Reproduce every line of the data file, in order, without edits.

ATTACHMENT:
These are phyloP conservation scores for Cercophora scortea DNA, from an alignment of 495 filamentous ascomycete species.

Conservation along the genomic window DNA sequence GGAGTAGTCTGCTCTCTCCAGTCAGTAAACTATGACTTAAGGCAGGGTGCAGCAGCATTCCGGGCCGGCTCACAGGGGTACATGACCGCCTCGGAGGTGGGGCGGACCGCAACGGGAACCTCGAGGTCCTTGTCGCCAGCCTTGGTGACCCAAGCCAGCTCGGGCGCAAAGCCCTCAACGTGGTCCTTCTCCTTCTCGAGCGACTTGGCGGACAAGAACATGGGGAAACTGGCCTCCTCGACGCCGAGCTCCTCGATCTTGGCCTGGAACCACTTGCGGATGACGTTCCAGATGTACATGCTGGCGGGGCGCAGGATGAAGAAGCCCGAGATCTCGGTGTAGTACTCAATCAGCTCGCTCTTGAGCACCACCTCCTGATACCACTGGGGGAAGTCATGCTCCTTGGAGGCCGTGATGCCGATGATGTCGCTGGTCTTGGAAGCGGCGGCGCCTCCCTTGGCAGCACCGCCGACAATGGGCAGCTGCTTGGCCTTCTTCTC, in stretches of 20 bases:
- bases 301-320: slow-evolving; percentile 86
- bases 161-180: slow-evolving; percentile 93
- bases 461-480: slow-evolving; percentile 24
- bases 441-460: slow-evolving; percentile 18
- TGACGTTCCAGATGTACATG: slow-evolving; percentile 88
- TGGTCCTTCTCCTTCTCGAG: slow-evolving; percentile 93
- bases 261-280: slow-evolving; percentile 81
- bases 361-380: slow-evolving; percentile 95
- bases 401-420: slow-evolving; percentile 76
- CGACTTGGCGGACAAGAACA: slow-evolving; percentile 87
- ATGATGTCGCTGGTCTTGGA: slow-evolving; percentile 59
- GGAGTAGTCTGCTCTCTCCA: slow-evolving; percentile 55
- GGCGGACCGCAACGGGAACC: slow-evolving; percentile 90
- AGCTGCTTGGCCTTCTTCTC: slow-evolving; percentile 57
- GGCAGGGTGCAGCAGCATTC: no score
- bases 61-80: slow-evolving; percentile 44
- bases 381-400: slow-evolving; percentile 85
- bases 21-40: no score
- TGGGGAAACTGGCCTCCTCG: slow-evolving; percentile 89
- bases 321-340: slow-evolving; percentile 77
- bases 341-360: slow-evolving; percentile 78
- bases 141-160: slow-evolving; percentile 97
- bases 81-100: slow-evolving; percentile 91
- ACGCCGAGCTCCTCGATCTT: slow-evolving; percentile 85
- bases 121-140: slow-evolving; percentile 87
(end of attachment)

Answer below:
These are phyloP conservation scores for Cercophora scortea DNA, from an alignment of 495 filamentous ascomycete species.

Conservation along the genomic window DNA sequence GGAGTAGTCTGCTCTCTCCAGTCAGTAAACTATGACTTAAGGCAGGGTGCAGCAGCATTCCGGGCCGGCTCACAGGGGTACATGACCGCCTCGGAGGTGGGGCGGACCGCAACGGGAACCTCGAGGTCCTTGTCGCCAGCCTTGGTGACCCAAGCCAGCTCGGGCGCAAAGCCCTCAACGTGGTCCTTCTCCTTCTCGAGCGACTTGGCGGACAAGAACATGGGGAAACTGGCCTCCTCGACGCCGAGCTCCTCGATCTTGGCCTGGAACCACTTGCGGATGACGTTCCAGATGTACATGCTGGCGGGGCGCAGGATGAAGAAGCCCGAGATCTCGGTGTAGTACTCAATCAGCTCGCTCTTGAGCACCACCTCCTGATACCACTGGGGGAAGTCATGCTCCTTGGAGGCCGTGATGCCGATGATGTCGCTGGTCTTGGAAGCGGCGGCGCCTCCCTTGGCAGCACCGCCGACAATGGGCAGCTGCTTGGCCTTCTTCTC, in stretches of 20 bases:
- bases 301-320: slow-evolving; percentile 86
- bases 161-180: slow-evolving; percentile 93
- bases 461-480: slow-evolving; percentile 24
- bases 441-460: slow-evolving; percentile 18
- TGACGTTCCAGATGTACATG: slow-evolving; percentile 88
- TGGTCCTTCTCCTTCTCGAG: slow-evolving; percentile 93
- bases 261-280: slow-evolving; percentile 81
- bases 361-380: slow-evolving; percentile 95
- bases 401-420: slow-evolving; percentile 76
- CGACTTGGCGGACAAGAACA: slow-evolving; percentile 87
- ATGATGTCGCTGGTCTTGGA: slow-evolving; percentile 59
- GGAGTAGTCTGCTCTCTCCA: slow-evolving; percentile 55
- GGCGGACCGCAACGGGAACC: slow-evolving; percentile 90
- AGCTGCTTGGCCTTCTTCTC: slow-evolving; percentile 57
- GGCAGGGTGCAGCAGCATTC: no score
- bases 61-80: slow-evolving; percentile 44
- bases 381-400: slow-evolving; percentile 85
- bases 21-40: no score
- TGGGGAAACTGGCCTCCTCG: slow-evolving; percentile 89
- bases 321-340: slow-evolving; percentile 77
- bases 341-360: slow-evolving; percentile 78
- bases 141-160: slow-evolving; percentile 97
- bases 81-100: slow-evolving; percentile 91
- ACGCCGAGCTCCTCGATCTT: slow-evolving; percentile 85
- bases 121-140: slow-evolving; percentile 87